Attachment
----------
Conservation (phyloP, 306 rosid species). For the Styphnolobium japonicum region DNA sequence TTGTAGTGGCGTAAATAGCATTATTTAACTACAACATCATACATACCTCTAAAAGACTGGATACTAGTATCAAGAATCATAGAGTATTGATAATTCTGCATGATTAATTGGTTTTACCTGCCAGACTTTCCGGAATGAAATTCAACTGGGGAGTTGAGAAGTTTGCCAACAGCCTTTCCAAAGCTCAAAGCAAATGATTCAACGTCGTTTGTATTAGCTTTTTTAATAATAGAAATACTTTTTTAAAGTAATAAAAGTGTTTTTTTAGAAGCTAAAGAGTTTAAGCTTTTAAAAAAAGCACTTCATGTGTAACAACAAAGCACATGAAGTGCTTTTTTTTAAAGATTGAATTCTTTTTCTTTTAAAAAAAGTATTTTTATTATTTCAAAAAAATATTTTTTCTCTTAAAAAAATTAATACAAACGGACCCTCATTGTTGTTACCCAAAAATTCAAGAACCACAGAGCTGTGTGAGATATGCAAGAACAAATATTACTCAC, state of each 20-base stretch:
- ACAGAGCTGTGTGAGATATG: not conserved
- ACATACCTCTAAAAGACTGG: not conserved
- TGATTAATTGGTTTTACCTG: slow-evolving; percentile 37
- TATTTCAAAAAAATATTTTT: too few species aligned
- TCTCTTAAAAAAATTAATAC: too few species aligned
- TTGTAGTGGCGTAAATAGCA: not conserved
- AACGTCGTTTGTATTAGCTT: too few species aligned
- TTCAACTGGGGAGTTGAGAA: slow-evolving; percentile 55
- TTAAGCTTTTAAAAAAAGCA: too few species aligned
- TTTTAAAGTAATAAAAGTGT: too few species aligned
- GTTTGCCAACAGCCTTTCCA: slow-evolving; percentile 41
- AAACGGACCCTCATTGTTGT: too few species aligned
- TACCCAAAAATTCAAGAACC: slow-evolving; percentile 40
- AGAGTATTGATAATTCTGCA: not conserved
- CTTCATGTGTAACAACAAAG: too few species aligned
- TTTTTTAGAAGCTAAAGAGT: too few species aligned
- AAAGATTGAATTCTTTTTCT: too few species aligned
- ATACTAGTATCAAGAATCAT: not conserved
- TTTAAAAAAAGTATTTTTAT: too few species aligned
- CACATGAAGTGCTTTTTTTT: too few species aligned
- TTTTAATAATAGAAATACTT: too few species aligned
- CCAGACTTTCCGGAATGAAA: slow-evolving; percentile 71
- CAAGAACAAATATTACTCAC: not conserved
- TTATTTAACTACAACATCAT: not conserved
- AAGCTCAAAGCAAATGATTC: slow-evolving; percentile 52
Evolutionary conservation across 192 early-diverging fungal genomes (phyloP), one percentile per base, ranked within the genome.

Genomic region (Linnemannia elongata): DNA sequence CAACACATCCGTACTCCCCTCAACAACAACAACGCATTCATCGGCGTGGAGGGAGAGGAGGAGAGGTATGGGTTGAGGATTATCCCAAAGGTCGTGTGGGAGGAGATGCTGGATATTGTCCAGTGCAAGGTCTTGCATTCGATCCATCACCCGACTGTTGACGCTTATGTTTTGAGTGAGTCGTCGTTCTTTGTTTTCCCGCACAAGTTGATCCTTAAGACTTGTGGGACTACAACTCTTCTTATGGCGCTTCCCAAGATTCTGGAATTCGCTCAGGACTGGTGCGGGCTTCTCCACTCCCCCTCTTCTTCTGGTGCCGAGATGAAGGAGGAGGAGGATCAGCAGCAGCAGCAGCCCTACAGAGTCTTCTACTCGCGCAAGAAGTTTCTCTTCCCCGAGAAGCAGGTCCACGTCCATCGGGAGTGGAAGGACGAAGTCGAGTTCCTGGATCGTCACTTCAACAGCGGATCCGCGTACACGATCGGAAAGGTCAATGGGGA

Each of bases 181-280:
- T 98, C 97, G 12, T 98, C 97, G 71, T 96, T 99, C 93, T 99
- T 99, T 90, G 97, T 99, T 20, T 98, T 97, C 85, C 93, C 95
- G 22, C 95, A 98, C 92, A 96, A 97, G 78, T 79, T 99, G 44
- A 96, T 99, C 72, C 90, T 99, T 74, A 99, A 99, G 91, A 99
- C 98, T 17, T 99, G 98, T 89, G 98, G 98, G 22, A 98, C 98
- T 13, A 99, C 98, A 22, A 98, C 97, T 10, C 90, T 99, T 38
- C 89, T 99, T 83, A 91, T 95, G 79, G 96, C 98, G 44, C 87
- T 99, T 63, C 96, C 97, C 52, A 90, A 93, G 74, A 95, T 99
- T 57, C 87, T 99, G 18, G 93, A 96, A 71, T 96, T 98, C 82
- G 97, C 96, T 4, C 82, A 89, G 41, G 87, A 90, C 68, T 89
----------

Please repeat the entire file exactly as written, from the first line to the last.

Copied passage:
Conservation (phyloP, 306 rosid species). For the Styphnolobium japonicum region DNA sequence TTGTAGTGGCGTAAATAGCATTATTTAACTACAACATCATACATACCTCTAAAAGACTGGATACTAGTATCAAGAATCATAGAGTATTGATAATTCTGCATGATTAATTGGTTTTACCTGCCAGACTTTCCGGAATGAAATTCAACTGGGGAGTTGAGAAGTTTGCCAACAGCCTTTCCAAAGCTCAAAGCAAATGATTCAACGTCGTTTGTATTAGCTTTTTTAATAATAGAAATACTTTTTTAAAGTAATAAAAGTGTTTTTTTAGAAGCTAAAGAGTTTAAGCTTTTAAAAAAAGCACTTCATGTGTAACAACAAAGCACATGAAGTGCTTTTTTTTAAAGATTGAATTCTTTTTCTTTTAAAAAAAGTATTTTTATTATTTCAAAAAAATATTTTTTCTCTTAAAAAAATTAATACAAACGGACCCTCATTGTTGTTACCCAAAAATTCAAGAACCACAGAGCTGTGTGAGATATGCAAGAACAAATATTACTCAC, state of each 20-base stretch:
- ACAGAGCTGTGTGAGATATG: not conserved
- ACATACCTCTAAAAGACTGG: not conserved
- TGATTAATTGGTTTTACCTG: slow-evolving; percentile 37
- TATTTCAAAAAAATATTTTT: too few species aligned
- TCTCTTAAAAAAATTAATAC: too few species aligned
- TTGTAGTGGCGTAAATAGCA: not conserved
- AACGTCGTTTGTATTAGCTT: too few species aligned
- TTCAACTGGGGAGTTGAGAA: slow-evolving; percentile 55
- TTAAGCTTTTAAAAAAAGCA: too few species aligned
- TTTTAAAGTAATAAAAGTGT: too few species aligned
- GTTTGCCAACAGCCTTTCCA: slow-evolving; percentile 41
- AAACGGACCCTCATTGTTGT: too few species aligned
- TACCCAAAAATTCAAGAACC: slow-evolving; percentile 40
- AGAGTATTGATAATTCTGCA: not conserved
- CTTCATGTGTAACAACAAAG: too few species aligned
- TTTTTTAGAAGCTAAAGAGT: too few species aligned
- AAAGATTGAATTCTTTTTCT: too few species aligned
- ATACTAGTATCAAGAATCAT: not conserved
- TTTAAAAAAAGTATTTTTAT: too few species aligned
- CACATGAAGTGCTTTTTTTT: too few species aligned
- TTTTAATAATAGAAATACTT: too few species aligned
- CCAGACTTTCCGGAATGAAA: slow-evolving; percentile 71
- CAAGAACAAATATTACTCAC: not conserved
- TTATTTAACTACAACATCAT: not conserved
- AAGCTCAAAGCAAATGATTC: slow-evolving; percentile 52
Evolutionary conservation across 192 early-diverging fungal genomes (phyloP), one percentile per base, ranked within the genome.

Genomic region (Linnemannia elongata): DNA sequence CAACACATCCGTACTCCCCTCAACAACAACAACGCATTCATCGGCGTGGAGGGAGAGGAGGAGAGGTATGGGTTGAGGATTATCCCAAAGGTCGTGTGGGAGGAGATGCTGGATATTGTCCAGTGCAAGGTCTTGCATTCGATCCATCACCCGACTGTTGACGCTTATGTTTTGAGTGAGTCGTCGTTCTTTGTTTTCCCGCACAAGTTGATCCTTAAGACTTGTGGGACTACAACTCTTCTTATGGCGCTTCCCAAGATTCTGGAATTCGCTCAGGACTGGTGCGGGCTTCTCCACTCCCCCTCTTCTTCTGGTGCCGAGATGAAGGAGGAGGAGGATCAGCAGCAGCAGCAGCCCTACAGAGTCTTCTACTCGCGCAAGAAGTTTCTCTTCCCCGAGAAGCAGGTCCACGTCCATCGGGAGTGGAAGGACGAAGTCGAGTTCCTGGATCGTCACTTCAACAGCGGATCCGCGTACACGATCGGAAAGGTCAATGGGGA

Each of bases 181-280:
- T 98, C 97, G 12, T 98, C 97, G 71, T 96, T 99, C 93, T 99
- T 99, T 90, G 97, T 99, T 20, T 98, T 97, C 85, C 93, C 95
- G 22, C 95, A 98, C 92, A 96, A 97, G 78, T 79, T 99, G 44
- A 96, T 99, C 72, C 90, T 99, T 74, A 99, A 99, G 91, A 99
- C 98, T 17, T 99, G 98, T 89, G 98, G 98, G 22, A 98, C 98
- T 13, A 99, C 98, A 22, A 98, C 97, T 10, C 90, T 99, T 38
- C 89, T 99, T 83, A 91, T 95, G 79, G 96, C 98, G 44, C 87
- T 99, T 63, C 96, C 97, C 52, A 90, A 93, G 74, A 95, T 99
- T 57, C 87, T 99, G 18, G 93, A 96, A 71, T 96, T 98, C 82
- G 97, C 96, T 4, C 82, A 89, G 41, G 87, A 90, C 68, T 89